Historically Black colleges and universities (HBCUs) historically exist to ameliorate inequities and provide access to advanced learning and professional development. Today, the focus shifts from accessibility alone to development and nurturing of top talent across industries and specializations. The future of HBCUs is on track with these goals. Top universities and the alumni they produce fulfill more professional positions than ever before. However, they also need reliable revenue streams to enable the ongoing push for access and equity in education.
The National Association for Equal Opportunity in Higher Education (NAFEO) has pushed for increased government investment and interest in HBCUs since 1969. These schools contribute 60% of Black health professionals, 50% of Black teachers, and over 40% of all Black professionals in the STEM fields . This clear and unequivocal demonstration of the importance of HBCUs when it comes to talented professionals indicates a clear need for increased educational opportunities and funding.
Top universities offer a wide range of professional certifications and degree programs. In order to remain competitive, HBCUs must continue to expand their educational choices for Black students seeking equitable access to the best opportunities. The statistics mentioned above show how important these schools are to goal-oriented high schoolers and those already enrolled in certificate programs, Junior colleges, or four-year universities. In a recent LinkedIn study, 79% of learning and development (L&D) specialists shared their expectation of more investment in internet-based training opportunities . Accessibility and flexibility in the post-pandemic world affected these choices considerably.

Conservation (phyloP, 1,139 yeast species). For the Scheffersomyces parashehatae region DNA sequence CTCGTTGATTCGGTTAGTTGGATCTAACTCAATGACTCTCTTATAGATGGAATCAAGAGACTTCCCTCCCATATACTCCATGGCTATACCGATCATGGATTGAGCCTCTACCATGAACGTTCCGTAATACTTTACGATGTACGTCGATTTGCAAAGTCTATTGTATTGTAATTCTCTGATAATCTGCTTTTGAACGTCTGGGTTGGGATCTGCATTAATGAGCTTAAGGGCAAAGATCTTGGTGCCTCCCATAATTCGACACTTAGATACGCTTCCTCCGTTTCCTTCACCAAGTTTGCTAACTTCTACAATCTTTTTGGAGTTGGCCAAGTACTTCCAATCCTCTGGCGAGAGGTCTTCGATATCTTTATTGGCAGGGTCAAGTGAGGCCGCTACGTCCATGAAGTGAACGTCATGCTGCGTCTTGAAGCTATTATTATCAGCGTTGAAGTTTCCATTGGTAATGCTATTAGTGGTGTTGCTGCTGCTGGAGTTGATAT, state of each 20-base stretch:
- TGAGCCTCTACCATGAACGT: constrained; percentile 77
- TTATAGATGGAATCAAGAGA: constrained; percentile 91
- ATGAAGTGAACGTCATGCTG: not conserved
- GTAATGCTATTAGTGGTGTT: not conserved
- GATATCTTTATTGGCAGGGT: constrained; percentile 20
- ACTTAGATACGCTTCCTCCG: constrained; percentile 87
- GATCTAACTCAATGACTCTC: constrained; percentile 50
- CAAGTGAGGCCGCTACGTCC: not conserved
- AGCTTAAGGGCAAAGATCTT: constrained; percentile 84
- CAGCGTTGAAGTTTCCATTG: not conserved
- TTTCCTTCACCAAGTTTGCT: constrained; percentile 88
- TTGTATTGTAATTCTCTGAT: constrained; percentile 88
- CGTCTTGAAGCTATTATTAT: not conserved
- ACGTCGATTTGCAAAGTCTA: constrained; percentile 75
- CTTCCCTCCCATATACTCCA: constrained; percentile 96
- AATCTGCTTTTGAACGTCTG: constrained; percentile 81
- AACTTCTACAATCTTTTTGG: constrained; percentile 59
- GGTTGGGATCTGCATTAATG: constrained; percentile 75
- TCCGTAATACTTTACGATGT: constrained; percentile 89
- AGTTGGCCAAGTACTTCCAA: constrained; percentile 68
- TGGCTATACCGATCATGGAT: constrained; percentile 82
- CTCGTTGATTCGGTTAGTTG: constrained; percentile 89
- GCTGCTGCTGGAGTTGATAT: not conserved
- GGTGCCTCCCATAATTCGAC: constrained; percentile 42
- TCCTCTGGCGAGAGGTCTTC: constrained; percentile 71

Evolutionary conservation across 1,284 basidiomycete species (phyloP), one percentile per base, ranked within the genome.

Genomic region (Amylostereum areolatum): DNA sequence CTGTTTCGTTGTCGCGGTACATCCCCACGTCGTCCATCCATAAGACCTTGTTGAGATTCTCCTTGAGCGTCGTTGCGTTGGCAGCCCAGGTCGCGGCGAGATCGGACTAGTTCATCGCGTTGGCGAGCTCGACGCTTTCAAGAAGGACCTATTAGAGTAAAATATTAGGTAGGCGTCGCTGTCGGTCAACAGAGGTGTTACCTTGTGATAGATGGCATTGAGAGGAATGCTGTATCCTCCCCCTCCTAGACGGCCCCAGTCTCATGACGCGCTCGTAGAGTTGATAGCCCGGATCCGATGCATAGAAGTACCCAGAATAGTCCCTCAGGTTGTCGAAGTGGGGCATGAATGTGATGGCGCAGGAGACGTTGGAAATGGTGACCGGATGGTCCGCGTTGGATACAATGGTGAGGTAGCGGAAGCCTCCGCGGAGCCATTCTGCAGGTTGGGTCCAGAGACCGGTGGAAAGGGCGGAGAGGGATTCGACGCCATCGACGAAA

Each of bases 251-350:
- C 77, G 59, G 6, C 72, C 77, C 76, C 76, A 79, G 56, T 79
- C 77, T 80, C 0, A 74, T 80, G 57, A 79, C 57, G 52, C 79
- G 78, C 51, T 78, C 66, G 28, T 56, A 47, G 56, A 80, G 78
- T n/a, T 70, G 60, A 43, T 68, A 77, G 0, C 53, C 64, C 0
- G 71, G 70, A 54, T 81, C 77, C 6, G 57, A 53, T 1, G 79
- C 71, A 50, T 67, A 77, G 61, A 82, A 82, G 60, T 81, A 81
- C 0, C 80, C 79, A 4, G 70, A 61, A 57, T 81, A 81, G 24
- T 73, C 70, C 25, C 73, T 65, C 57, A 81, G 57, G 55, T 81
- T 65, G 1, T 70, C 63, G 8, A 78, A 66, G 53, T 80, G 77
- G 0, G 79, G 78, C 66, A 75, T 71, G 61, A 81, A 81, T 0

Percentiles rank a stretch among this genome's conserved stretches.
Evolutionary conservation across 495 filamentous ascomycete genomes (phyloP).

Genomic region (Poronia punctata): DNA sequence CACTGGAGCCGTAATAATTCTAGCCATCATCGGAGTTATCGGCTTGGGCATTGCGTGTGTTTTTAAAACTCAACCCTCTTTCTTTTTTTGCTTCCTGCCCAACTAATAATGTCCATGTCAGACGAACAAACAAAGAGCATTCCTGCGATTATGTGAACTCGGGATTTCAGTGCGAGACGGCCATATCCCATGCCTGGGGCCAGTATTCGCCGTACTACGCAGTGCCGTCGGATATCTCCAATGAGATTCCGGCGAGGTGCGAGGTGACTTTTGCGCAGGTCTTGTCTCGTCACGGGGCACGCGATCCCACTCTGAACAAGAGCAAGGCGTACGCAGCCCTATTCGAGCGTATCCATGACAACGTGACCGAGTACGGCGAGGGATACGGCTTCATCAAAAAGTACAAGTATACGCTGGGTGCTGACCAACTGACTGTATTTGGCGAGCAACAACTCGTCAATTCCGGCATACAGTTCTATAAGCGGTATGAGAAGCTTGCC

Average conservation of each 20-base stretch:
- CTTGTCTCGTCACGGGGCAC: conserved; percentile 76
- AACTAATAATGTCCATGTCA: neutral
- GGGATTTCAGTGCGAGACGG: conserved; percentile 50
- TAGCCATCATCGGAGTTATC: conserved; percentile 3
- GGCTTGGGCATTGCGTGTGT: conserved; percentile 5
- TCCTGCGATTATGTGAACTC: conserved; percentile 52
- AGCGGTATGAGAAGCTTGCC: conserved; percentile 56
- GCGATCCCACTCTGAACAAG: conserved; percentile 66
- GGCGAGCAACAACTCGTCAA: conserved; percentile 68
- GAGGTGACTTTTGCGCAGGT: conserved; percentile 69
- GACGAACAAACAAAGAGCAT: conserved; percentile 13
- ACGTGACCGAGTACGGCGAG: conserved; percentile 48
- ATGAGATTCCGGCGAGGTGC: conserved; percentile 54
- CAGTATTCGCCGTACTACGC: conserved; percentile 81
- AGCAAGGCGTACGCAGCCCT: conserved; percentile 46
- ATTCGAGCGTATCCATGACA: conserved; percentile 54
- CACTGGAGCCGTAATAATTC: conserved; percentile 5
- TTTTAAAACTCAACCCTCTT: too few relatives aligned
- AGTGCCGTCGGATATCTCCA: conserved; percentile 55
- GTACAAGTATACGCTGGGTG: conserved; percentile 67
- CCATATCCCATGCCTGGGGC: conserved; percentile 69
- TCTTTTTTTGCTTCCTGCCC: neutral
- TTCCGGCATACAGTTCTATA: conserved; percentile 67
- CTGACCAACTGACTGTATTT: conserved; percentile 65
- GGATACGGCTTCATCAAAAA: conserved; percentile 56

This type of competitiveness requires two things to improve: exceptional coursework and educational programs and the revenue or funding necessary to support all students in their quest for a brighter future. More specifically, HBCUs need flexible and accessible online course programs that allow more professionals to access the continuing education and training opportunities they need to thrive.
While things like government funding improve the ability of HBCUs to develop and implement better coursework and training opportunities, ongoing revenue from alumni networks boosts possibilities even more. Education does not end at graduation. Over 8 million alumni, current students, and higher education faculty members represent the type of diverse talent that comes from HBCUs across the country. These professionals representing diverse degree programs, industries, and career paths thrive with ongoing access to coursework, advanced certifications, and professional training that opens new possibilities and keeps them valuable in their chosen field.
College and university alumni boost school reputation, directly give endowments to their alma maters, and act as a source of additional revenue with mutually beneficial programs. Not to mention, HBCU graduates can expect to earn 56% more in their lifetime than without their HBCU degrees or certificates . Repeatable, scalable solutions like online classes and eLearning certificate programs are exceptional options for HBCUs who want to both nurture their alumni and create long-lasting funding opportunities.
Amesite offers complete ecosystems, including learning solutions, courses, and eCommerce solutions quickly and efficiently. Our recent partnership with Wayne State University demonstrates the possibilities of developing and using turnkey programs that improve retention, boost professional learning opportunities, and help alumni thrive in the auto industry specifically . These are the types of results that can position HBCUs more effectively for talent nurturing and propel them into ever-more successful futures.
Contact Amesite today for demonstrations of its intuitive learning experiences or more specific information about how we can help your organization thrive.
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